Results 21 to 30 of 31
02-13-2013, 06:25 PM #21
ill tell you why
these players all have cards in every single set that panini/UD releases, so in essense they have thousands of different cards, and only hundreds of buyerslooking for 10-11 crown royale paralells, and dominion ruby/blue autos
02-13-2013, 06:44 PM #22
02-13-2013, 06:59 PM #23
02-13-2013, 10:34 PM #24
It isn't unique to hockey. In every sport when a guy retires his popularity goes down because he is out of the spot light. It happens with everyone no matter how good or popular they were. People just want what is new and they are spoon fed highlights of current players by the media with little to no recognition of players before them. That's why some guys who are rookies are in more demand than players who were Hall of Famers 50 years ago.
02-14-2013, 03:33 PM #25
Collecting mainly 80's Rookies, 90's rare inserts and BTP autos and game used
02-15-2013, 10:36 AM #26
People should look at cards like an investor might. If something seems too undervalued to you, the right thing to do is to buy and wait for the price to rise. If it never does, it shouldn't bother you much, provided the price you paid really was low.
02-15-2013, 03:28 PM #27
You're forgetting one important thing..... do those guys want to be on cards anymore? Do they want to sign for the card companies much anymore?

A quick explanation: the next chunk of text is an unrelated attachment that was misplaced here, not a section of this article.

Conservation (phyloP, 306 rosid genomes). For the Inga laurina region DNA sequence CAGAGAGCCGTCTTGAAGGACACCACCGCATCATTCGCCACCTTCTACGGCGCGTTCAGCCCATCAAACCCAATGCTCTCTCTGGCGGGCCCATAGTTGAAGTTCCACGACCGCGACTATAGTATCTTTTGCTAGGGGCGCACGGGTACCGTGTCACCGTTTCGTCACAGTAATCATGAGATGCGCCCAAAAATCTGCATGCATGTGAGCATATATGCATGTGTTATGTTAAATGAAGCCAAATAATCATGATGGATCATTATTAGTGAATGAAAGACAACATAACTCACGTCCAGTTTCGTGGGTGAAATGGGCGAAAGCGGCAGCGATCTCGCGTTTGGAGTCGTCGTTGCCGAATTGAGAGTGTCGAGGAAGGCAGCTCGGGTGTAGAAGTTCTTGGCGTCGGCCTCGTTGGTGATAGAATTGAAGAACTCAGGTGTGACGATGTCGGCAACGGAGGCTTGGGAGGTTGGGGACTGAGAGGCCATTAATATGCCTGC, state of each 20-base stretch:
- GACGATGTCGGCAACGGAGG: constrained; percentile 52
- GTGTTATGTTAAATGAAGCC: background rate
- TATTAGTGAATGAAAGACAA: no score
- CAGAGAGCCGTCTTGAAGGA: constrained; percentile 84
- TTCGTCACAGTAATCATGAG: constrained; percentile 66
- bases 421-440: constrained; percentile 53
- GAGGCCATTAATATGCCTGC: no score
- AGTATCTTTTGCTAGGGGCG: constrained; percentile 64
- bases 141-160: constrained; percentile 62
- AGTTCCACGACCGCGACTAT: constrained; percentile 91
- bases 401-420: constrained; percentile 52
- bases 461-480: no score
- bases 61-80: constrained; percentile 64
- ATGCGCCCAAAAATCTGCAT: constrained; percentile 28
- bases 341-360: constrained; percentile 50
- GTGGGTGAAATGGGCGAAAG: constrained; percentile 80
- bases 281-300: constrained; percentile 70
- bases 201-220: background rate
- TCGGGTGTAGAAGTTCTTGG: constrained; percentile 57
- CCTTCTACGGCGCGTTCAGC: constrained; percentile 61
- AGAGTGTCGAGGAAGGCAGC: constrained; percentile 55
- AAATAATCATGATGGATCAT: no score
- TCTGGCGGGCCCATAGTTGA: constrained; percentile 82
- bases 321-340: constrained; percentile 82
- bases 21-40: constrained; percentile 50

Active players pretty much have to sign, as part of the group licensing. Retired players? They don't have to sign for anyone. With how few signed cards you see of the players you mentioned..... I'd suspect they're probably unwilling to sign much for the card companies.
02-15-2013, 06:47 PM #28
There is simple answer to this:
Not all players present or past have autograph contracts with existing companies. This is the driving force behind putting vintage players into sets. Companies are not going to take spots of people they have a contract with and put in those who do not. By doing so, it restricts the set cause they take up a spot.
Prime example is Bure. He doesn't really sign often or sign at all since he is in Russia most of the time. I've asked vegaspuck and Panini over and over again to put Bure in. They want to, but never got an auto contract. That is the driving force. However, I did notice a recent addition to SPGU where he does have an auto. So I expect we'll see more of him from UD.
The other reason is they have to be granted permission by the NHLPA to use any retired players in there sets... as a matter of fact, they have to be granted permission for any players in general and there is an approval process. Sometimes they are approved and sometimes they are not. Sometimes the players themselves don't want to get involved.
Don't just think that they are popular, skilled, etc... or the fact that you want them in sets. Yes, sometimes "wants" can be satisfied, but that is not always the case. There are a lot of factors that we have to respect including the players themselves not be interested in joining this part of the hobby. It about them as much as it is about us.
And lastly, marketability, which I'm sure others have talked about already.
02-16-2013, 05:30 AM #29
Yes that's true but I'm quite sure that many of those retired players even nerver got any offer from card companies because they're
"not so desired" by "collectors" when they never even tried.